The uranium mining operation that you oppose will not be smelly, noisy or cause an unreasonable increase in traffic. Most of the heavy equipment associated with the process will be operating underground. There will be strict limits on dust and other waste products that are a natural result of any rock processing plant – like sand mines, concrete production, or quarries. The actual product being shipped will be quite concentrated and require only a few trucks every week. In contrast, a moderate sized dairy farm may require two or more semi-tractor trailer milk trucks per day.

        Your proposed test of me having to move to Chatham before being able to provide comment is a false one. I have repeatedly demonstrated my comfort with uranium, radiation and nuclear energy by going to sea on nuclear powered ships, taking my family to visit nuclear powered ships, encouraging both of my son-in-laws to study nuclear or radiation technology, and working in nuclear energy myself. I do not have to move somewhere that happens, by the grace of god, to be endowed with a large uranium deposit to prove that I am comfortable enough with the science and engineering to be innocent of just advocating its use somewhere else. If there was a deposit in my backyard, I would want to extract it and I would not be looking to move elsewhere.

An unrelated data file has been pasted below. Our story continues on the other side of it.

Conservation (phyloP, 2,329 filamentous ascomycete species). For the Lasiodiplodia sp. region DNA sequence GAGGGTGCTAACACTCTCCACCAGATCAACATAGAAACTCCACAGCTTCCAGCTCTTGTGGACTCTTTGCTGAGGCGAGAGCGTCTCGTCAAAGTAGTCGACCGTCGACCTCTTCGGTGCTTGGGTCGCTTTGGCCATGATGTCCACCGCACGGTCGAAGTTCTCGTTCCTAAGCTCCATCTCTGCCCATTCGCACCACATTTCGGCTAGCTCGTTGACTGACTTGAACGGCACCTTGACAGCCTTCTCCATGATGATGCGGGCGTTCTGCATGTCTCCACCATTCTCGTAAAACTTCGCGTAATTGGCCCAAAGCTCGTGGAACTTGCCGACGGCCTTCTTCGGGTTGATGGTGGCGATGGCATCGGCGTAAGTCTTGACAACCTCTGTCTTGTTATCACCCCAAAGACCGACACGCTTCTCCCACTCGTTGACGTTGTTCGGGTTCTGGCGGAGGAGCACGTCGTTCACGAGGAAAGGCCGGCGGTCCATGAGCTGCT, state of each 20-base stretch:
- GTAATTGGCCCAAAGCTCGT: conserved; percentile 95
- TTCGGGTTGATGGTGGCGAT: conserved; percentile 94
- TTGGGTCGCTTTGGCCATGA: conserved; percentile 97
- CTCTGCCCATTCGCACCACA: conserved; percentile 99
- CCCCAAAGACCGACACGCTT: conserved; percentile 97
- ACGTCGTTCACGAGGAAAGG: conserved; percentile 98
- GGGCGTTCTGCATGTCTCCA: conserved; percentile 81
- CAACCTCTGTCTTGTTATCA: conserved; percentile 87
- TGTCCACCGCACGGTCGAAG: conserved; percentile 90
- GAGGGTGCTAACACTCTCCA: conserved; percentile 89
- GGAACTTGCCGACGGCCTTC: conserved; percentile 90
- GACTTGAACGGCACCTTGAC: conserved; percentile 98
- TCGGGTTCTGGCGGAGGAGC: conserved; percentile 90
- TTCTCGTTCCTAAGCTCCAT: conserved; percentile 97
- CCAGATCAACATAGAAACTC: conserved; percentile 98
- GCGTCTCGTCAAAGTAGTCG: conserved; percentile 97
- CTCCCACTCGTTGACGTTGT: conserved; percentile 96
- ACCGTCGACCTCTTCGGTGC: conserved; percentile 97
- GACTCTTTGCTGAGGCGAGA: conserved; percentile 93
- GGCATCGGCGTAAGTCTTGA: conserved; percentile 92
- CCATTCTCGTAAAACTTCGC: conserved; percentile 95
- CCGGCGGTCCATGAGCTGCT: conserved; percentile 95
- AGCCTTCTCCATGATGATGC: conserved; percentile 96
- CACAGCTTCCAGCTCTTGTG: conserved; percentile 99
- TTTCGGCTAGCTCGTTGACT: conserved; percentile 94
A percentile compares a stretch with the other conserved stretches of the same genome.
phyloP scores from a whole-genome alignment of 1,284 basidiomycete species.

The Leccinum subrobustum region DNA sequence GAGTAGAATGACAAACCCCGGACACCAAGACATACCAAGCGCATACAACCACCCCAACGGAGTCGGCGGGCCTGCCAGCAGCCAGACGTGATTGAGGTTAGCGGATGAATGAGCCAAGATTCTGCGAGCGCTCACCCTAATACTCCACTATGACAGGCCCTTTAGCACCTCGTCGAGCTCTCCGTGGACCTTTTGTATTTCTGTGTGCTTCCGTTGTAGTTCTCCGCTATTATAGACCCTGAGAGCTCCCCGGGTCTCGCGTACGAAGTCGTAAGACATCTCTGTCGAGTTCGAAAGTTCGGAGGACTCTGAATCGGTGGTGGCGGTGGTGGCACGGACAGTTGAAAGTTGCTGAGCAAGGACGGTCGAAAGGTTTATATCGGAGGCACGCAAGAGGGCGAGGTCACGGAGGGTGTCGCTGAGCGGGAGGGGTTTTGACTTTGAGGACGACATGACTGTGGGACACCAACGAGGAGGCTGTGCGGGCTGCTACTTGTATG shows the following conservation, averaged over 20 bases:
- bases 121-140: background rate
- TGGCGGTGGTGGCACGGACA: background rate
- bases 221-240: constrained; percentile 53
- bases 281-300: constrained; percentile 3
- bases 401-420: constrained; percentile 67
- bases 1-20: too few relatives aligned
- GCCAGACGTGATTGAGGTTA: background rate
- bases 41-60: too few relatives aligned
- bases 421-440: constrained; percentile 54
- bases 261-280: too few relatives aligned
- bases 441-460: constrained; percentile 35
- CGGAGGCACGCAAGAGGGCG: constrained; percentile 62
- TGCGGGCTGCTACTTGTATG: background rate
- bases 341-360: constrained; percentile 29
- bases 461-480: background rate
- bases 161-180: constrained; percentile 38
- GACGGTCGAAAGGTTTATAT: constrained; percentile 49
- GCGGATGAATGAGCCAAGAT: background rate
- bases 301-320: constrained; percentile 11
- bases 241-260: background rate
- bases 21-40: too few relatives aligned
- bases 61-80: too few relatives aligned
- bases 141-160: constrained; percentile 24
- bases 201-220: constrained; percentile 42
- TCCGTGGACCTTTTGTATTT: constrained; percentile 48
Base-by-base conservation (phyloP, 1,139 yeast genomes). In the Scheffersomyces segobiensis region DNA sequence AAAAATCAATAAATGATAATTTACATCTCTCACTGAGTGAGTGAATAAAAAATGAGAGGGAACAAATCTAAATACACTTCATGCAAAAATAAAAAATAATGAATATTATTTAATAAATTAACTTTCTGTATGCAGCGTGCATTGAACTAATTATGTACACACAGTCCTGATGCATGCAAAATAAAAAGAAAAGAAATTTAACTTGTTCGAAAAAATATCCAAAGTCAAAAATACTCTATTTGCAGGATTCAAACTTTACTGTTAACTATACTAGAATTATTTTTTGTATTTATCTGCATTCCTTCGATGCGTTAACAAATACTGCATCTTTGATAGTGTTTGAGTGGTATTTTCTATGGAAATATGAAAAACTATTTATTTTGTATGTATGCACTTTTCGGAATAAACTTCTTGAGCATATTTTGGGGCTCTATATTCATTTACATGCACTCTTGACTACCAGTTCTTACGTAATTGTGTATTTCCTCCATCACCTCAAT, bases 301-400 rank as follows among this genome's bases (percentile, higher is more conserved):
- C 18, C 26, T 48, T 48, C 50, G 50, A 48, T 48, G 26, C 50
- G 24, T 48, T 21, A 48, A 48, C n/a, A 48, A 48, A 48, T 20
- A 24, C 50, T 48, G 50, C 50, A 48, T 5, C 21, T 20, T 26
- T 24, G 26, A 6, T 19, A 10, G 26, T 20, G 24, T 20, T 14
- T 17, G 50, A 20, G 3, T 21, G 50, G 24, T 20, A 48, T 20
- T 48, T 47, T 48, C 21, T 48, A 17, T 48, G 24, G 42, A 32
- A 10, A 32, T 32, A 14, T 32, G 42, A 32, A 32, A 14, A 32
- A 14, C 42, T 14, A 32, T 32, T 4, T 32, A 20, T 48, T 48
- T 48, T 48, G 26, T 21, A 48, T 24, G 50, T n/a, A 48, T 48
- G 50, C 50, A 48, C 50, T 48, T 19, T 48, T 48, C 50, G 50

I am, however, saddened by learning from you that some of the people associated with the promotion of this valuable project appear to have engaged in illegal activity. There is never any excuse for vandalism to promote a cause. I worked hard for many years to defend the right of Americans to engage in free speech and healthy debate.

        • Daniel says:

          There are 3 definitions or ways to articulate political free speech.